Jesus reminds me in John 10, that I must make it a priority in my life to hear the precious call and leading of my Shepherd.
In the same way, a good shepherd of the church is one that is known by the church. A good pastor or shepherd leads his fellowship to Jesus.
The good shepherd sacrifices for His sheep.
“and I lay down my life for the sheep.”V. 15
In John 10, Jesus also identifies Himself as the good shepherd who lays down His life for his sheep.
In John 10:2, Jesus refers to a gate for the shepherd. “2 The one who enters by the gate is the shepherd of the sheep.” The gate that He speaks of refers to a type of sheepfold used in the fields, not in the towns. This sheep pen was an enclosure for the sheep and it had only one entrance. The sheep pen may have been a cave or a mud or brick enclosure that may or may not have had a roof.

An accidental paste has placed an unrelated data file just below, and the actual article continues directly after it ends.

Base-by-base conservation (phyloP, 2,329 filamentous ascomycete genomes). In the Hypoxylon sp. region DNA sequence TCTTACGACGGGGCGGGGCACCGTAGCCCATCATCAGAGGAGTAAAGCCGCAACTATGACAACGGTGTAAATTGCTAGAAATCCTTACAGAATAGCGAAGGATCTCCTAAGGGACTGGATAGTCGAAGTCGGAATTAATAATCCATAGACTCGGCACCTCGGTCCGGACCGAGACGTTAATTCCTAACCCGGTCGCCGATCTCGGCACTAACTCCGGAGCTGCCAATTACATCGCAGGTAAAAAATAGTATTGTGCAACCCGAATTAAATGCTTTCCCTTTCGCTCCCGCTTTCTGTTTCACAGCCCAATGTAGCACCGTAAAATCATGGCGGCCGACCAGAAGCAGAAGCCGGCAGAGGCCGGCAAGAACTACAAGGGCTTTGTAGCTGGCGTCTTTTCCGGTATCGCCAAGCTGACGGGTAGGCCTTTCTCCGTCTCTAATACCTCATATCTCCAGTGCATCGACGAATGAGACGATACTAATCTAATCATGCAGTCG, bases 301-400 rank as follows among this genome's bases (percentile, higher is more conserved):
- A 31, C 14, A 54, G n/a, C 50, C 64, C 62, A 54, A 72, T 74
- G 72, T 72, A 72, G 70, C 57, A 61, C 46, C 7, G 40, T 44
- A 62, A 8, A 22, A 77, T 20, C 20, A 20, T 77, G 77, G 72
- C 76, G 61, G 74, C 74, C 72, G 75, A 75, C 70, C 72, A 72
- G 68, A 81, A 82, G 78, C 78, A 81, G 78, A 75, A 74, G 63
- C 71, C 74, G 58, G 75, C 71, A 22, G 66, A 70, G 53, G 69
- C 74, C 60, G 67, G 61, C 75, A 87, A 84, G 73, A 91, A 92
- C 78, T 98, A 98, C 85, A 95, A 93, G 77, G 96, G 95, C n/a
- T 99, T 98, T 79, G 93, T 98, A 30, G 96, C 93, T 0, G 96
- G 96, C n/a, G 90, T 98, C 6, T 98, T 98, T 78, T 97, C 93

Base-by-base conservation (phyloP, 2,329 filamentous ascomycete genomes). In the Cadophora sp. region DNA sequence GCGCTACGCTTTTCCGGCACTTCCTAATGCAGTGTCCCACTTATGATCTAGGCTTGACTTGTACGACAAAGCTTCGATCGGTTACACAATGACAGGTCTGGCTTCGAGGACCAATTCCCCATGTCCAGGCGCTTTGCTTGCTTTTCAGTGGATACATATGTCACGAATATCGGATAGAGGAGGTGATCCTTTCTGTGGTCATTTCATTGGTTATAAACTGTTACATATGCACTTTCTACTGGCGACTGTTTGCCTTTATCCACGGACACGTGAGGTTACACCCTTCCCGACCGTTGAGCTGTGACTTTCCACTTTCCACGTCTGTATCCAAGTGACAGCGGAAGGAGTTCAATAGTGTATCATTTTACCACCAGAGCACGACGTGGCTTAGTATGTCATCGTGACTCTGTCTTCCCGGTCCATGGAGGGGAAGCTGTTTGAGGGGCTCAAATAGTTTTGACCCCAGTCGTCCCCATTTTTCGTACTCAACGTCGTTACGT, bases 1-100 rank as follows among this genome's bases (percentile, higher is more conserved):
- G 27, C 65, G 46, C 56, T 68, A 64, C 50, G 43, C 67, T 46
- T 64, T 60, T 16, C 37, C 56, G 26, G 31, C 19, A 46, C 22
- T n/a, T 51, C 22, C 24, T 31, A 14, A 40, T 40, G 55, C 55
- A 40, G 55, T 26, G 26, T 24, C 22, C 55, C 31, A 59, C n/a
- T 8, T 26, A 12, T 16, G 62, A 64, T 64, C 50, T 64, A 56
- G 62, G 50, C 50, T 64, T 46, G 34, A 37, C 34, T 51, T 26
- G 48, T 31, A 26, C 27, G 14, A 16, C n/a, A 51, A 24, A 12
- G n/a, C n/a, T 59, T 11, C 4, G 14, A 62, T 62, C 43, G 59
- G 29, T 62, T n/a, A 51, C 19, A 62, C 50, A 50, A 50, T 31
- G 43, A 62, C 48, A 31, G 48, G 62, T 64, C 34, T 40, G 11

It is said that a shepherd actually laid his body down across the entrance to the sheep pen at night. Because the entrance was the only way in our out of the sheep pen, the shepherd would literally lie at the entrance because if any sheep tried to leave the safety of the pen, it would have to go through him. Also any predator or wolf that tried to enter the pen needed to enter through him as well.
In this way, the shepherd literally laid down his life for the sheep. That is what Jesus did. He laid down His life to protect His flock.
A good leader or shepherd of the church lays down his life for those whom he serves as well.
Thank You Jesus for being my Good Shepherd. Lead me to shepherd others closer to You this Christmas season. Amen.